Before college, I had never used Adobe After Effects. The first time I opened it, my head exploded. I instantly hated it.
My first project in AE was an animatic starring my mother, the lunch lady. It turned out pretty decently, but it frustrated me so much. It got lots of laughs during the showing, so at least the storytelling was good.
At the end of that project and semester, I told myself I would never do anything in visual effects and therefore I wouldn’t have to mess with that crap. I have no idea why I thought I could ever get away from AE as a video editor. I think I was trying to make myself feel better after a semester of frustration. Deep down I knew AE was a permanent staple I would have to confront eventually.
The time to really confront AE came at the beginning of my senior year. I had used it here and there to do a few things, but I never really dug into the software to learn it at a deeper level. I was more confident than I was during that awful lunch lady animatic, but not necessarily all THAT confident. So I focused an independent study on motion graphics. This happened to be at the same time I was taking “the After Effects class”, and they ended up complementing each other very well.
This semester was pretty rough. I felt like I had no natural ability in motion graphics – or at least not at the same level as I had with editing. I was struggling and researching hard, and redoing things over and over. By the end, I had produced a 30 second PSA of a decent level and felt like I couldn’t ever do motion graphics professionally.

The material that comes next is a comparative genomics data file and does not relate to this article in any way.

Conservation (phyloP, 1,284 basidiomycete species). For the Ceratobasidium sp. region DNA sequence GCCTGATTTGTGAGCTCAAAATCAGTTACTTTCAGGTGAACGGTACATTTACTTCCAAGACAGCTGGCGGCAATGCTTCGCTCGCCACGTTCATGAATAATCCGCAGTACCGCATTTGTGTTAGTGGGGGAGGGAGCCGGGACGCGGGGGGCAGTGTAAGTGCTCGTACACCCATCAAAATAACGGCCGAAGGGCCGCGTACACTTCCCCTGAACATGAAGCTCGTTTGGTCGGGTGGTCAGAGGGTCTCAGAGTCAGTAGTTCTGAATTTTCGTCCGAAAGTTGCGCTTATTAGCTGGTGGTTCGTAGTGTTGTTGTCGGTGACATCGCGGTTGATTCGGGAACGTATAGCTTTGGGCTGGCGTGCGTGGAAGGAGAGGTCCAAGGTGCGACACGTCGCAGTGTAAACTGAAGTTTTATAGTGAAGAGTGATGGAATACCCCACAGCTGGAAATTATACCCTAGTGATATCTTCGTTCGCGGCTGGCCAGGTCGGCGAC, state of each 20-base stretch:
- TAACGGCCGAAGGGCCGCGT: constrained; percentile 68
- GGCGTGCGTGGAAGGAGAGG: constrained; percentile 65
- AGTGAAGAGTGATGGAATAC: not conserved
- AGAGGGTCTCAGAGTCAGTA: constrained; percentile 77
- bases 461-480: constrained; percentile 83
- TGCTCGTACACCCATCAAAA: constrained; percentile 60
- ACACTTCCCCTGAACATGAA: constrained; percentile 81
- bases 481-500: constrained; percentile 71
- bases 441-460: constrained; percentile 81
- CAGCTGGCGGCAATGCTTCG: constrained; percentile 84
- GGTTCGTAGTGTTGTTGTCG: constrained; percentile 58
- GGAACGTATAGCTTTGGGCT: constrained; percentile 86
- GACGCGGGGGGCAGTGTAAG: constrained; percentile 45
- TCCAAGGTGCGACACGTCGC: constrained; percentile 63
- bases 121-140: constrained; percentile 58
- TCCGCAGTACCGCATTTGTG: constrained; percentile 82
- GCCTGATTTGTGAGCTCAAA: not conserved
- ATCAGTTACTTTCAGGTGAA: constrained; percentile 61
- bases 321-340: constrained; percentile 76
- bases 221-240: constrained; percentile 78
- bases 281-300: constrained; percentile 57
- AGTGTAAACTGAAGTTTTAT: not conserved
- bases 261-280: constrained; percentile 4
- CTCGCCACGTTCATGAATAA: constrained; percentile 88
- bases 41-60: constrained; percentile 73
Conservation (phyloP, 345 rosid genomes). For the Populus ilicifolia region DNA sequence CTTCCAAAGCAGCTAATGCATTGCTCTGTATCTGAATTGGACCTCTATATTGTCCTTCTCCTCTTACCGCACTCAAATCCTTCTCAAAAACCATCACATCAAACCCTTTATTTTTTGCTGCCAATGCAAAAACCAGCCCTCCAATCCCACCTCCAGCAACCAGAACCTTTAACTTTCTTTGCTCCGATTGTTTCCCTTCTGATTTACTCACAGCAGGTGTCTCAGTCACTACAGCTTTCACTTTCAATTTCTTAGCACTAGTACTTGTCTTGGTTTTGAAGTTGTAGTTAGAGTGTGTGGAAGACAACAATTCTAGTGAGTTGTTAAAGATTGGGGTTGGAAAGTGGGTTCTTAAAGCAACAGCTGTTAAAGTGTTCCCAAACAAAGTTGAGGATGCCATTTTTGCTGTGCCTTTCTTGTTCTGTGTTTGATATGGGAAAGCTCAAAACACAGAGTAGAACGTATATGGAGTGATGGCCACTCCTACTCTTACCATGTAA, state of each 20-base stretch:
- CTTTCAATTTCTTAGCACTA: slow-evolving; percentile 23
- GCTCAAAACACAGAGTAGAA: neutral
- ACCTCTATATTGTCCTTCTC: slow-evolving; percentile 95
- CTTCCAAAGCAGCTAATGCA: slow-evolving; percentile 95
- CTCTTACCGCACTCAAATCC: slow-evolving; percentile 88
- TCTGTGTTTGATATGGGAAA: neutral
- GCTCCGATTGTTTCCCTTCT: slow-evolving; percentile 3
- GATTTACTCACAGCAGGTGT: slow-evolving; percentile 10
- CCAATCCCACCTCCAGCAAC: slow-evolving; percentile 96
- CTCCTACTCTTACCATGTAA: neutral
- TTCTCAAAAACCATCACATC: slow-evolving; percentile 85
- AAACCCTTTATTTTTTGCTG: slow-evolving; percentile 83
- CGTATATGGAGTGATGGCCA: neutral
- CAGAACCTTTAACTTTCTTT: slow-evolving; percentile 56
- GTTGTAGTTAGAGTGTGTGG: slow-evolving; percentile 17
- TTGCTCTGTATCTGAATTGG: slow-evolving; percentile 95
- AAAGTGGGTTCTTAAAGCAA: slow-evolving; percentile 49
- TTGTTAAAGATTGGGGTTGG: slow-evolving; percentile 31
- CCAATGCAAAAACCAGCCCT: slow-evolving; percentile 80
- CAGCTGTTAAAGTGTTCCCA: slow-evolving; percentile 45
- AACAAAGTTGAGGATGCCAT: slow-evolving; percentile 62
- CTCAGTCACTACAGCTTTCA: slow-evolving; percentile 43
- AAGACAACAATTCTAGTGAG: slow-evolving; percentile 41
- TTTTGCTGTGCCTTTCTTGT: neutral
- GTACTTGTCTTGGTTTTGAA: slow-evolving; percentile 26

I didn’t realize, however, that all the time and effort I put into this study, mixed with the bits of knowledge I obtained during the class I took, actually helped. A LOT.
I didn’t require much AE in my capstone or any other projects for the last semester in college, but whenever I pulled it out for something, I could whip through the software. I understood it at a deeper level and I never even realized it was happening.
Now in my full time job, I use AE almost every day. I only have one AE reference book (that I purchased for the independent study) and I keep it at work. Today I was trying to work through an issue and picked up the book. I then realized my issue was beyond the scope of an introductory book.
I may not be an expert motion graphics or 3D artist, but to know I can talk the language and use the software as a part of my video editor arsenal is very comforting.
One thing I have learned though, is probably the biggest reason I was so frustrated with AE. It took me a long time to grasp that AE is not and was never intended to function as an NLE. It’s a compositing program. The methods are different. I wish the instructor I had when I first learned AE had better smashed that into my brain.
So now I feel pretty zen in AE, at least for the level that I’ll be using it at as an editor. I have a long way to go learning more of the 3D stuff and how to use expressions, but I can see such a huge difference from only 3 years ago, and that’s very promising to me.